G-20 finance ministers agree to adopt U.N. resolutions on halting terrorist financing


Sunday, November 18th 2001, 12:00 am
By: News On 6



OTTAWA (AP) _ Finance ministers for the Group of 20 agreed Saturday to freeze assets of terrorists and implement a sweeping U.N. resolution against terrorist financing.

With dozens of riot police outside keeping protesters well away from the meeting site, officials from the European Union, the United States, China, Russia, Saudi Arabia and 15 other nations adopted an ``action plan on terrorist financing'' during talks Friday night and Saturday.

Canadian Finance Minister Paul Martin, the meeting's host, called the plan a decisive step in coordinating global resources and support for cutting off funds for groups like Osama Bin Laden's al-Qaida network, blamed for the Sept. 11 terror attacks on the United States.

``Every single member of the G-20, without exception, has signed on to that action plan,'' Martin said.

That included Saudi Arabia, which has supported the U.S.-led anti-terrorism campaign but faces internal pressure from hardline Muslims who share the views of bin Laden, a Saudi exile.

The Saudi delegation refused interview requests Saturday.

Martin said the G-20 nations agreed to move as quickly as possible on the anti-terrorism plan, which also calls for making public lists of terrorists with frozen assets and maintaining financial intelligence units in each country to track terrorist financing.

He conceded it would take time to get countries outside the G-20 to sign on, and ``even longer'' to halt the informal methods of money laundering used by terrorists.

``One of the things that's happening here is we're learning as we're going,'' Martin said.

The meeting originally was to have been held in India, but was moved to Canada's capital after Indian officials said they were concerned about security following the Sept. 11 attacks.

Outside in the streets, hundreds of protesters opposed to the U.S.-led military campaign in Afghanistan and what they say are the ill effects of globalization on the world's poor marched through the city and burned U.S. flags at a downtown rally.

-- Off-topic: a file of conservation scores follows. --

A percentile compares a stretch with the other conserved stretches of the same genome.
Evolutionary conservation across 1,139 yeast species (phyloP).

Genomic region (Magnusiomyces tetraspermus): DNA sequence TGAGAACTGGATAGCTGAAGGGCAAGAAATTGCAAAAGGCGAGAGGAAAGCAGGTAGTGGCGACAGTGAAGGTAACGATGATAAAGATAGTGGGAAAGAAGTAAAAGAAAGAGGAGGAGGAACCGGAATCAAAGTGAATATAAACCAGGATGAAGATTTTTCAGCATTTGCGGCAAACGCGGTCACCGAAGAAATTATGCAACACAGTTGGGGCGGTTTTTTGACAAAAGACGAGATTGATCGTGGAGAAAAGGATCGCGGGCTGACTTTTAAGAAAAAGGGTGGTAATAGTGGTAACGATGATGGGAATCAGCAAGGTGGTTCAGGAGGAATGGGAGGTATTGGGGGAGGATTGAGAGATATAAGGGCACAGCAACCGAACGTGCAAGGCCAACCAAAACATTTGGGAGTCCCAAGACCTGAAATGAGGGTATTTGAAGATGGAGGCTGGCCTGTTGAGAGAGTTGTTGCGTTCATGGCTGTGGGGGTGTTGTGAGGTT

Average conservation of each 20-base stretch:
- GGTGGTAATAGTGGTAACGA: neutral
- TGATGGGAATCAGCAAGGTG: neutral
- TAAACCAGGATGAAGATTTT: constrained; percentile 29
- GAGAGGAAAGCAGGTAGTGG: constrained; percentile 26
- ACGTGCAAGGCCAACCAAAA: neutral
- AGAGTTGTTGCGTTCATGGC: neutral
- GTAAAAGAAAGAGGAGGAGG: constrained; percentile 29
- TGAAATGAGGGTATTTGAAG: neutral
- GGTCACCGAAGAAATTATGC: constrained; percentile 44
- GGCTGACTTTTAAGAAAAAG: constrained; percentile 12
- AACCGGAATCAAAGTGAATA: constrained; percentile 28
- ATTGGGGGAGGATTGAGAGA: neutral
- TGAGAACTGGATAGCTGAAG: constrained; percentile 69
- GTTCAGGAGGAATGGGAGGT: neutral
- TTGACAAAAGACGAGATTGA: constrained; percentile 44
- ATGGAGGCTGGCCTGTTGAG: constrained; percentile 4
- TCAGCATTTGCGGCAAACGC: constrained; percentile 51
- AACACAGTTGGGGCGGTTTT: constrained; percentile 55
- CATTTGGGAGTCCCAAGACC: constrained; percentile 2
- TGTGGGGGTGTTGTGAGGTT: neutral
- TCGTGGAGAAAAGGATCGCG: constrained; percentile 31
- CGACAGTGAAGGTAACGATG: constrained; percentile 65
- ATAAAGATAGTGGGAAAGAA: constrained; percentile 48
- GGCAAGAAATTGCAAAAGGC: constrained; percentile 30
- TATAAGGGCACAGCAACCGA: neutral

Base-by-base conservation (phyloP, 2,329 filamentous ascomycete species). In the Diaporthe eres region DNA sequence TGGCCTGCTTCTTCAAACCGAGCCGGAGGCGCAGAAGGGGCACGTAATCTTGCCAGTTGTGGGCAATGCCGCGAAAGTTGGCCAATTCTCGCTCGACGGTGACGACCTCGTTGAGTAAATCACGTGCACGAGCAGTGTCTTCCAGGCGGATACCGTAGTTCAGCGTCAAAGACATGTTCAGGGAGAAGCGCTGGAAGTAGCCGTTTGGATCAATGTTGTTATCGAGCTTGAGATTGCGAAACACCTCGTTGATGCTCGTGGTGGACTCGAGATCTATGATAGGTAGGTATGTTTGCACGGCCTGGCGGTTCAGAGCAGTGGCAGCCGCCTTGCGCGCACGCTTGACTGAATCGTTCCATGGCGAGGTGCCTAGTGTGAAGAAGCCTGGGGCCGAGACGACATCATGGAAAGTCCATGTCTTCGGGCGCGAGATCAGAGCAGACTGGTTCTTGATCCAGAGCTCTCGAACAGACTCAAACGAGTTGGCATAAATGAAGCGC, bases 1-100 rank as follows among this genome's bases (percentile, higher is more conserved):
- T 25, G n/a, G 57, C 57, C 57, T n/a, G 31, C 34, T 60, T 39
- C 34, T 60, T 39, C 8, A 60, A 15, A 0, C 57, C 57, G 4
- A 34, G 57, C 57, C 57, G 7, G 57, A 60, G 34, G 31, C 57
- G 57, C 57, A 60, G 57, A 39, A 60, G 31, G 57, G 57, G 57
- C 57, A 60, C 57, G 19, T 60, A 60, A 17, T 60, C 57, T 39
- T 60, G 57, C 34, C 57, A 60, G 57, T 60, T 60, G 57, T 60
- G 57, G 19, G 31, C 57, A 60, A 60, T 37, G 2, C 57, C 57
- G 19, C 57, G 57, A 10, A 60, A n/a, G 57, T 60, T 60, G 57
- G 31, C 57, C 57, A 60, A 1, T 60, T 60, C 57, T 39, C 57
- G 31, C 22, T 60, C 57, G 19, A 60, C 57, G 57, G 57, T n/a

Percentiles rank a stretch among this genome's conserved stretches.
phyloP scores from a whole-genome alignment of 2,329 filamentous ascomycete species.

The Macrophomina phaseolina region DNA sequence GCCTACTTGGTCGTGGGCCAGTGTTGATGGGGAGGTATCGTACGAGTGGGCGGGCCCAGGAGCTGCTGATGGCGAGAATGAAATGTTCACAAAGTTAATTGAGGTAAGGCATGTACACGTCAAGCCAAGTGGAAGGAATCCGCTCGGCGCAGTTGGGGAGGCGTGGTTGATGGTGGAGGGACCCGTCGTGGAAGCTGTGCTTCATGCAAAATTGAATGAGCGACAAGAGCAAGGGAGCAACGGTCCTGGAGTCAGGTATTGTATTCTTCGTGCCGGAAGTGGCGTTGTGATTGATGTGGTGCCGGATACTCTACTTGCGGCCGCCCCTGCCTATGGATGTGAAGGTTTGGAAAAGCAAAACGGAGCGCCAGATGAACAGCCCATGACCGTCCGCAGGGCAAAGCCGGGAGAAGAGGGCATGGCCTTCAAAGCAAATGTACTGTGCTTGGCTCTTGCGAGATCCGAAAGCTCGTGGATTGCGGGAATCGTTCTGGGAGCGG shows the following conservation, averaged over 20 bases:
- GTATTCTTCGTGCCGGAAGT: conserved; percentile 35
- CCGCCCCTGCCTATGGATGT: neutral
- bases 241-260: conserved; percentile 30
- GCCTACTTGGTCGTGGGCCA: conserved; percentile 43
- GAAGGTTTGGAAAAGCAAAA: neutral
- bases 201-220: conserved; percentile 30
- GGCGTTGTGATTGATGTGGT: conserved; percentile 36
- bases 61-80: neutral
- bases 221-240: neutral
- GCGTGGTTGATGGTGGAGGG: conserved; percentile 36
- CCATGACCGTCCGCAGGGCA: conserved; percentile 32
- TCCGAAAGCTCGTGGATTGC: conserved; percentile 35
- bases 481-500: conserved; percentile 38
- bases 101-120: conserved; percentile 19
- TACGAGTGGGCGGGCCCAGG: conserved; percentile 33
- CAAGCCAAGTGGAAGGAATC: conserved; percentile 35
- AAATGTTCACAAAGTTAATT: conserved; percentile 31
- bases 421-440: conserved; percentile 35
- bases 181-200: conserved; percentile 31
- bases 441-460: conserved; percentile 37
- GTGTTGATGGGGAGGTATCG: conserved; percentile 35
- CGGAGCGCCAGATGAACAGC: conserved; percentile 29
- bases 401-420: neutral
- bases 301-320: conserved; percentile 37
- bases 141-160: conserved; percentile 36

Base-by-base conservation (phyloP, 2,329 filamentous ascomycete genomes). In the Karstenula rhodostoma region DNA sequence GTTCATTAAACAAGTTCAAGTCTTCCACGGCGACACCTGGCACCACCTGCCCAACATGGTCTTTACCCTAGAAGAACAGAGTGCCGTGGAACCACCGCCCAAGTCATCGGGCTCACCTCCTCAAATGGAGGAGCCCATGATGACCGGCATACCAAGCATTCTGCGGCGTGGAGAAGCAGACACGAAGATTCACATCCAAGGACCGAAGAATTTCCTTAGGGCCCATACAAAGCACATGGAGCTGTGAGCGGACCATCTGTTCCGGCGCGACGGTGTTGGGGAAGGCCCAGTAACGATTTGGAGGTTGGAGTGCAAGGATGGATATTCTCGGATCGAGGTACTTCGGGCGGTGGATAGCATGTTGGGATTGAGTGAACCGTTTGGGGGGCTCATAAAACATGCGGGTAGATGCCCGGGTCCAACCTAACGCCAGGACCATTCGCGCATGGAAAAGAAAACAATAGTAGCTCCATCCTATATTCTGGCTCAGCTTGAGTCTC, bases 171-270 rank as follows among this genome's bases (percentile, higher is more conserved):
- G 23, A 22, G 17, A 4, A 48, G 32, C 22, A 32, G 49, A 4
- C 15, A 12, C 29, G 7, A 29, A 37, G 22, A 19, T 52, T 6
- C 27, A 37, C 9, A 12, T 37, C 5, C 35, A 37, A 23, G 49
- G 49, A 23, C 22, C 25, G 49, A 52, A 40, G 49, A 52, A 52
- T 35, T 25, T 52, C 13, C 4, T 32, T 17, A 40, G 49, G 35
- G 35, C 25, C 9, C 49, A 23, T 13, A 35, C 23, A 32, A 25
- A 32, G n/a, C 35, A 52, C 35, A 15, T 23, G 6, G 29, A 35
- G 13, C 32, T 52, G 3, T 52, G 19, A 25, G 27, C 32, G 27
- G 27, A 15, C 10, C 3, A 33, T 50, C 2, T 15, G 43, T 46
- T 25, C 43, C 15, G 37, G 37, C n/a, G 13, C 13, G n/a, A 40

Police arrested 14 people after demonstrators knocked down metal barricades blocking streets around the meeting sites, and police responded with tear gas, rubber bullets, pepper spray and water blasted from a fire hose. Eight people were detained Friday when protesters smashed windows at a McDonald's restaurant.

No injuries were reported Saturday, according to police, though at least one protester was seen bleeding from the head.

International Monetary Fund managing director Horst Koehler predicted a ``mild recession'' in the U.S. economy, the world's largest, in the second half of 2001, but said recovery was expected in 2002.

The closed-door G-20 meeting began a weekend of discussions by the International Monetary Fund and World Bank also focusing on the lagging global economy. The IMF-World Bank gathering was postponed from a session that had been set for Washington in late September.

Martin said the ministers agreed to have deputies begin studying specific proposals for debt relief and ways to make countries and lending institutions more responsible for their loans.

The protesters were demanding that rich nations cancel the debts of poor countries and halt support for they consider socially and environmentally destructive economic projects.

An official statement from the meeting called for the ``earliest possible resolution'' of Argentina's debt problem. The only country mentioned by name in the statement, Argentina is struggling to keep from defaulting on its $132 billion in foreign debts.

Martin said the ministers had ``very, very strong confidence'' the world economy would do well in the medium- and long-term, though he said ``there is uncertainty'' for the near term.

In a statement to Saturday's meeting, U.S. Treasury Secretary Paul O'Neill said there were signs pointing to a U.S. economic recovery early next year.

``The fundamental strengths of the U.S. economy _ our strong macroeconomic foundations and our dynamic and flexible labor and capital markets _ remain intact,'' he said.

The Group of 20, created in 1999 to address international financial concerns, consists of the 15-member European Union and 19 nations: Argentina, Australia, Brazil, Canada, China, France, Germany, India, Indonesia, Italy, Japan, Mexico, Russia, Saudi Arabia, South Africa, South Korea, Turkey, the United Kingdom and the United States.

The IMF and World Bank also participate.